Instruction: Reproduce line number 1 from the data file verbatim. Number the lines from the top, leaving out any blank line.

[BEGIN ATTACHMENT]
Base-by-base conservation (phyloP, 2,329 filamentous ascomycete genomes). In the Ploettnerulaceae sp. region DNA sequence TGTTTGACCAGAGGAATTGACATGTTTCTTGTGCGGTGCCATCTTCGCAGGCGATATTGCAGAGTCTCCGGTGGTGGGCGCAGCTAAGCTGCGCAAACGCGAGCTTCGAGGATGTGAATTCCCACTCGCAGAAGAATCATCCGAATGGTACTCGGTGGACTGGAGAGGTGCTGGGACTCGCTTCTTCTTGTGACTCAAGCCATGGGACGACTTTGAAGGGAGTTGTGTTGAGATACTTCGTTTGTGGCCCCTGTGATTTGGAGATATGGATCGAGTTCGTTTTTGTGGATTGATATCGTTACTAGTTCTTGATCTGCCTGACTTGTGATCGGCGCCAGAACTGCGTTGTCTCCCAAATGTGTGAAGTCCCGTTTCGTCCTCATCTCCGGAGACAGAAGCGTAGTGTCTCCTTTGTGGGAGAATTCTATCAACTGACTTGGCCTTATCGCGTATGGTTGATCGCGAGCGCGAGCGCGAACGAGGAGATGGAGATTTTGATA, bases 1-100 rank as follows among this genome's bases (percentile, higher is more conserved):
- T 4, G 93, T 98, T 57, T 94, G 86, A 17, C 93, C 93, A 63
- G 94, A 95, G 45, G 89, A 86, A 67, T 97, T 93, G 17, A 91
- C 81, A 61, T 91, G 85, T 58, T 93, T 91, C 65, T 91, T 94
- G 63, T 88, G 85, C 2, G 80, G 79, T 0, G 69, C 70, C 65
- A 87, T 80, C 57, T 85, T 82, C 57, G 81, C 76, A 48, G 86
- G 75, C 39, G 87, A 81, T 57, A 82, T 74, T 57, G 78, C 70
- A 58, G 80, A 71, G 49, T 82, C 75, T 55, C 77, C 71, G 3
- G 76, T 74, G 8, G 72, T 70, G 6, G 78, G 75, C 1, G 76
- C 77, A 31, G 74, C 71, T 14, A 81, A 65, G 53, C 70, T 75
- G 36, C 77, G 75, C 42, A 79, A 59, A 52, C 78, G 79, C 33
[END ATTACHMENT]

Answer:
Base-by-base conservation (phyloP, 2,329 filamentous ascomycete genomes). In the Ploettnerulaceae sp. region DNA sequence TGTTTGACCAGAGGAATTGACATGTTTCTTGTGCGGTGCCATCTTCGCAGGCGATATTGCAGAGTCTCCGGTGGTGGGCGCAGCTAAGCTGCGCAAACGCGAGCTTCGAGGATGTGAATTCCCACTCGCAGAAGAATCATCCGAATGGTACTCGGTGGACTGGAGAGGTGCTGGGACTCGCTTCTTCTTGTGACTCAAGCCATGGGACGACTTTGAAGGGAGTTGTGTTGAGATACTTCGTTTGTGGCCCCTGTGATTTGGAGATATGGATCGAGTTCGTTTTTGTGGATTGATATCGTTACTAGTTCTTGATCTGCCTGACTTGTGATCGGCGCCAGAACTGCGTTGTCTCCCAAATGTGTGAAGTCCCGTTTCGTCCTCATCTCCGGAGACAGAAGCGTAGTGTCTCCTTTGTGGGAGAATTCTATCAACTGACTTGGCCTTATCGCGTATGGTTGATCGCGAGCGCGAGCGCGAACGAGGAGATGGAGATTTTGATA, bases 1-100 rank as follows among this genome's bases (percentile, higher is more conserved):